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Thursday, 15 November 1973

The consumer protection provisions are to be found, for the most part, in Part V. Some of these provisions are expressly limited to transactions involving consumers. The meaning of a consumer is dealt with by sub-clause (4) of clause 4. Unless a contrary intention appears, that provision excludes a person who uses the goods or services in question for the purpose of, or in the course of, trade or business or for a public purpose; or a person who acquires goods for the purpose of resale. The consumer protection provisions do not necessarily displace State legislation in the same field. Clause 74 expressly states that Part V is not intended to exclude or limit the concurrent operation of any law of a State or Territory. The Bill recognises that in many consumer protection matters there is a need for a national approach, and that the effectiveness of State laws is necessarily limited. Division 1 of Part V prohibits a number of unfair practices. Clause 52 prohibits misleading or deceptive conduct- and does so in general terms. It is important that there should be such a provision if the law is not to be continually one step behind businessmen who resort to smart practices. Clause 52 overlaps the operation of some of the other more specific provisions. I point out in this connection that a breach of a specific provision exposes the person concerned to a penalty, whereas a breach of the more general provisions in clause 52 gives rise to a right to an injuction only. Clause 53 prohibits a number of specific forms of false representations with respect to goods and services. Clause 54 prohibits the offering of prizes in connection with the promotion of goods and services when there is no intention of actually providing the prizes.

Clause 55 prohibits misleading conduct covered by the Paris Convention for the Protection of Industrial Property as revised at Stockholm on 14 July 1967. This Convention covers conduct that is liable to mislead the public as to the nature, the manufacturing process, the characteristics, the suitability for their purpose or the quantity of goods. Clause 55 does not come into operation until the Convention enters into force for Australia. I expect that this will be soon.

Clause 56 prohibits the practice known as bait advertising. This is the practice in accordance with which a bargain is advertised and in point of fact the bargain either does not exist or is available for a very short time. The purpose of such advertising is mainly to attract a customer into a store.

The practice of referral selling is prohibited by clause 57. This is the practice by which a supplier induces a customer to acquire goods or services by indicating that the consumer, after paying for the goods or services- and I stress that is after such payment- will get rebates or commissions on subsequent sales by the supplier to other persons whose names are provided by the consumer or who view the work done for the consumer by the supplier. Clause 58 prohibits the acceptance of payment without intention to supply as ordered. Clause 59 prohibits the making of misleading statements about home-operated businesses.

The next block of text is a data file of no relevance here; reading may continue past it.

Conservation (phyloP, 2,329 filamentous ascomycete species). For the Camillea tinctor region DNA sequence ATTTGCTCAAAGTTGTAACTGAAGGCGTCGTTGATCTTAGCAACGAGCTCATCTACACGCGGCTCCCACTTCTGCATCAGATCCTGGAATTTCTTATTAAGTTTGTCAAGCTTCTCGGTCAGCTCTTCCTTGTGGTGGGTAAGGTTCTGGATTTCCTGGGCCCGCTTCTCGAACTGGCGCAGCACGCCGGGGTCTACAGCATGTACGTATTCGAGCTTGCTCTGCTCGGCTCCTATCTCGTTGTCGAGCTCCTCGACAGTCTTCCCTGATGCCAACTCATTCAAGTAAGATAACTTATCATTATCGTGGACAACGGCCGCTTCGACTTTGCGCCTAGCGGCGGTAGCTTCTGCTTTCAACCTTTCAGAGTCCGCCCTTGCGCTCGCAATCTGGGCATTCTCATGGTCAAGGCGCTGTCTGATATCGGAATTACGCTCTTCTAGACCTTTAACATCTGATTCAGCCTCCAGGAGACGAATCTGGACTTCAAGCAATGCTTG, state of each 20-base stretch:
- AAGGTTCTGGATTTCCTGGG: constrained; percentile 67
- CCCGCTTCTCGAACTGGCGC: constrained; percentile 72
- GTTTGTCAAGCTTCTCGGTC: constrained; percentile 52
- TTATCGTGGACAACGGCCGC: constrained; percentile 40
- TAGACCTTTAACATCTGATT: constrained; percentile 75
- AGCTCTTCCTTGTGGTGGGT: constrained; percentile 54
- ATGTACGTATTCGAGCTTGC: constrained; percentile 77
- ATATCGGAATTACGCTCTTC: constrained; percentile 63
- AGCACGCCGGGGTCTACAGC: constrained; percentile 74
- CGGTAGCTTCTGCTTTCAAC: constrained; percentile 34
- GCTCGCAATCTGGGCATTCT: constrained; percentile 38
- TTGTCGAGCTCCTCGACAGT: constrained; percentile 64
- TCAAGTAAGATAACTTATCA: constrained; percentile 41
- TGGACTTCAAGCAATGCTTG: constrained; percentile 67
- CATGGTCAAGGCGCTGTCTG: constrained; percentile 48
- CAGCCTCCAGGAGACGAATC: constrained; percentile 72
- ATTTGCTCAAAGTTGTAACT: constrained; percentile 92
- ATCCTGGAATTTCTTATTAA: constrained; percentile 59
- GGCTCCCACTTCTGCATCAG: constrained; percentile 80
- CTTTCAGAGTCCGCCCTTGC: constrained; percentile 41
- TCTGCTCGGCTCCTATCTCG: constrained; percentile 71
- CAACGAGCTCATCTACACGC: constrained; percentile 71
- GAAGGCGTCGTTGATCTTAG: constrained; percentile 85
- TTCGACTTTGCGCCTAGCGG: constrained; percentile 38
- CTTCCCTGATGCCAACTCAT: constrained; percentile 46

Clause 60 prohibits coercive conduct by salesmen or debt collectors at a person's place of residence. Pyramid selling is a practice that has been a cause of much concern in recent years. This practice is prohibited by clause 61.1 have already mentioned that the Bill will enable consumer standards to be prescribed and made mandatory. Provision is made in this connection for product safety standards and product information standards. A prescribed product safety standard will require compliance with safety standard requirements. A prescribed product information standard will require the disclosure of information relating to matters such as the performance, composition, contents, design, construction, finish or packaging of goods. The provisions relating to both kinds of standards are to be found in clauses 62 and 63.

Clause 64 deals with the practice of unsolicited goods and unsolicited directory entries. The clause prohibits the assertion of a right to payment for such goods or directory entries. This provision does not apply if the person against whom a right to payment for goods is asserted, ordinarily uses like goods in the course of his profession, business, trade or occupation. Under clause 65, a person who has received unsolicited goods is to be relieved of liability for loss or damage to the goods, other than loss or damage resulting from the doing by him of a wilful and unlawful act.

Division 2 of Part V provides for a number of conditions and warranties designed to protect the consumer to apply and to be incapable of being excluded. These provisions are limited to consumer transactions. I have already referred to the limited meaning of consumer under subclause (4) of clause 4.

Clause 67(1) prevents the inclusion in consumer contracts of provisions rendering Australian law inapplicable to contracts, the proper law of which is otherwise Australian. Sub-clause (2) of this clause prevents the substitution of provisions in the law of another country for provisions in Division 2. Clause 68 renders void a term of a consumer contract that purports to exclude, restrict or modify the application of Division 2. Clause 69 provides for certain conditions as to title, encumbrances and quiet possession to be implied in every consumer contract. Clause 70 implies certain conditions in consumer contracts for the supply of goods by description. Clause 71 implies certain undertakings in consumer contracts as to quality or fitness. Clause 72 implies certain conditions in consumer contracts for the supply of goods by reference to sample. Clause 73 implies certain conditions in consumer contracts for the supply of services.

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